Q Is it the same situation now?
At present, the risk is even more. If we can get back on track with IMF assistance, it will help the country grow.
Q There was a clash between a state bank and CEYPETCO. Was this created because of the IMF intervention?
That didn’t happen because of the IMF intervention. That is an internal issue. The CEYPETCO owing to its financial crisis obtained a bank draft and a loan facility from a state bank. This loan remains the same and the interest keeps growing. That interest is shown as a profit in the bank reserves. The bank could maintain those accounts as active accounts because filling stations kept making deposits to obtain fuel even though the loans obtained were not paid off. When CEYPETCO asks not to make deposits in that bank those accounts cease to be active. The bank has no way to obtain the money and in six months those accounts will become dormant.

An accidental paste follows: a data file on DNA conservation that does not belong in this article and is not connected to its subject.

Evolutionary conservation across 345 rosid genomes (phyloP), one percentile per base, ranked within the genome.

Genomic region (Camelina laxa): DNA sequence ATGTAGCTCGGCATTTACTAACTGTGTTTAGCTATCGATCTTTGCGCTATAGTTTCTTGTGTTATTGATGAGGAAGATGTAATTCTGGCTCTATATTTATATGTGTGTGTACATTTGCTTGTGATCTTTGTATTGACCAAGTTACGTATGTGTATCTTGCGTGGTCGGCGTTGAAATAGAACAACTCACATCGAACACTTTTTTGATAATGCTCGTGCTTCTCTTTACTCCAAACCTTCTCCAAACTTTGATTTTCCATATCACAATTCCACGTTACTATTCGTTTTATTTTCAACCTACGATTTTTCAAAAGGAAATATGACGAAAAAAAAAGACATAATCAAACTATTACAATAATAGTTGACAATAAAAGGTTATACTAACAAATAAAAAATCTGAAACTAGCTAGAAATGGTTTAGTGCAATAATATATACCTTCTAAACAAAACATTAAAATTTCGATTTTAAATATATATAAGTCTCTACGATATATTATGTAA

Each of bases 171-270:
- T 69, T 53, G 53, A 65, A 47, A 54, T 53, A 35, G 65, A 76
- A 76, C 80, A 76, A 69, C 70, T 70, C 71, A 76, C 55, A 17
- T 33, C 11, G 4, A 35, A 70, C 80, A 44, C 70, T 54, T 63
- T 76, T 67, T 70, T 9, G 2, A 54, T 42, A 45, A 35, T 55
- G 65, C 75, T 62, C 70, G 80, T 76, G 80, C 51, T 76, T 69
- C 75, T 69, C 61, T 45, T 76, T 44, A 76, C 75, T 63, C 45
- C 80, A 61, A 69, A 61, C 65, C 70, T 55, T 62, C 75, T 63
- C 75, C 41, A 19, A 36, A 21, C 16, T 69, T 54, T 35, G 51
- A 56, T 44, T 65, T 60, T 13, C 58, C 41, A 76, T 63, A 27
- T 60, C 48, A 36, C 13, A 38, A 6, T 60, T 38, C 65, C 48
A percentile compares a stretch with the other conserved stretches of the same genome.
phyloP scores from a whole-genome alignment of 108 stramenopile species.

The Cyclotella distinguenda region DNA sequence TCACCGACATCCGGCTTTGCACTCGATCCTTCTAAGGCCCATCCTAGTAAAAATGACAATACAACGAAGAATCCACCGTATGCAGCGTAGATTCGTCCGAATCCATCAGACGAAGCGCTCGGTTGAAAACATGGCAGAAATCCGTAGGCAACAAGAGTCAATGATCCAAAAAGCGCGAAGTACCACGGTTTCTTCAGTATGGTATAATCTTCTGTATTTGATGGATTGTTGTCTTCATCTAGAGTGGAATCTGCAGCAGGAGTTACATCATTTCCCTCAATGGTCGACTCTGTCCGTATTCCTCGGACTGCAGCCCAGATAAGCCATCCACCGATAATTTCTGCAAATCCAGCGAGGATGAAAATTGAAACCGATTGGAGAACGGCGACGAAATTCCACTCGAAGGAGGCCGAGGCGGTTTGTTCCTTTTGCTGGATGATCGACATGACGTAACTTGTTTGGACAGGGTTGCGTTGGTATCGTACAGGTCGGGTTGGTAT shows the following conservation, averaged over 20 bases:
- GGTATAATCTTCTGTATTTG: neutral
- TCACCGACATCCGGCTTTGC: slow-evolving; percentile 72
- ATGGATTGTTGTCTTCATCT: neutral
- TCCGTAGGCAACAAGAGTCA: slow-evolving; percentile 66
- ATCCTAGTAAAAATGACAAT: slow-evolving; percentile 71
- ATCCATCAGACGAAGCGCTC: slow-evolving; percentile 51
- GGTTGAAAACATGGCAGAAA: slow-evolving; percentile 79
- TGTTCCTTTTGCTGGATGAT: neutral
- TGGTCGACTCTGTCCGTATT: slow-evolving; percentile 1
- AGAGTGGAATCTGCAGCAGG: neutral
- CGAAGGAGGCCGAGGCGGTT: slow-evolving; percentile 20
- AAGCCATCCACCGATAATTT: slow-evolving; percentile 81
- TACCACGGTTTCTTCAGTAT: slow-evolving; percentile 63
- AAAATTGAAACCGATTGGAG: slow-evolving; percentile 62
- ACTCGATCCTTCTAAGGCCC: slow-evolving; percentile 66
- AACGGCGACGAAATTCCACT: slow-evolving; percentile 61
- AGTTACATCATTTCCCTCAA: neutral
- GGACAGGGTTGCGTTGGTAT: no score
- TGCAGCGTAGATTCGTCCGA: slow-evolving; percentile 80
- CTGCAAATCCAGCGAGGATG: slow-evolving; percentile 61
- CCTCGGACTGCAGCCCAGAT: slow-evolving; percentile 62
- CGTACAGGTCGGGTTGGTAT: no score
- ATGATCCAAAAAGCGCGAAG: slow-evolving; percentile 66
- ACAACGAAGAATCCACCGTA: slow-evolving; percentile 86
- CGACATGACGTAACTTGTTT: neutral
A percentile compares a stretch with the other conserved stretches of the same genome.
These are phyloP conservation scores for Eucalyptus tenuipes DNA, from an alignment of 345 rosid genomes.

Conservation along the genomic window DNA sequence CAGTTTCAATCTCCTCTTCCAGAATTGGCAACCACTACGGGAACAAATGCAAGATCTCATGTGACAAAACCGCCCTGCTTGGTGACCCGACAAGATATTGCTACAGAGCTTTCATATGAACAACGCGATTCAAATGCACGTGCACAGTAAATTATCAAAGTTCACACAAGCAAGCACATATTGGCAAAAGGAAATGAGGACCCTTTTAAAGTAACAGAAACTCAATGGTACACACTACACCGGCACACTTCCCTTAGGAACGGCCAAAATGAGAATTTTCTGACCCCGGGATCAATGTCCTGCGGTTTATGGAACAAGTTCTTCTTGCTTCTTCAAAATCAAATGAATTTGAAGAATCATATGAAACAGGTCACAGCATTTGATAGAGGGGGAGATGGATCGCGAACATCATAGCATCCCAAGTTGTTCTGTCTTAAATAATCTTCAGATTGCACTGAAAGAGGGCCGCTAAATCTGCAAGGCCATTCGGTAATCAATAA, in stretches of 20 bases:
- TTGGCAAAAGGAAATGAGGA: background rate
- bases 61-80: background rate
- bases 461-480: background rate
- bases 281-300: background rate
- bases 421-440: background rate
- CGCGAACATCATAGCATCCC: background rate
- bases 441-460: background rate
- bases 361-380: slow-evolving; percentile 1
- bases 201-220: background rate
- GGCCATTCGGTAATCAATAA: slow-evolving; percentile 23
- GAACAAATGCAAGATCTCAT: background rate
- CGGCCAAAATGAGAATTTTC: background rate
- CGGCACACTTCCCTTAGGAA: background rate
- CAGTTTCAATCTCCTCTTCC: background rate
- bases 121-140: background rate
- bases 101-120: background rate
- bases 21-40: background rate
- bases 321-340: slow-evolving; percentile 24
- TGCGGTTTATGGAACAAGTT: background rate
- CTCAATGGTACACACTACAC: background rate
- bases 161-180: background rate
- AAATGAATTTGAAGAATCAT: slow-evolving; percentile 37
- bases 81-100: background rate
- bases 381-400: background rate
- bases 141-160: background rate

Q Will this have a serious impact on the economy?
Yes, it will have an impact, not only on the economy but also on the banking system. As a result, banks will no longer be able to consider loans as assets and loans will become liabilities. Unpaid loans which become liabilities are indicated on the other side of the balance sheet. If a large sum of money is credited to an inactive account, the bank will see a huge economic downfall. If this continued, state banks would be in dire situations.
Q Why do authorities maintain silence in the face of a serious downfall in state institutions?
From cabinet-level authorities to finance ministry officials none of them seems to focus on this situation and it is quite tragic. Everything has piled up.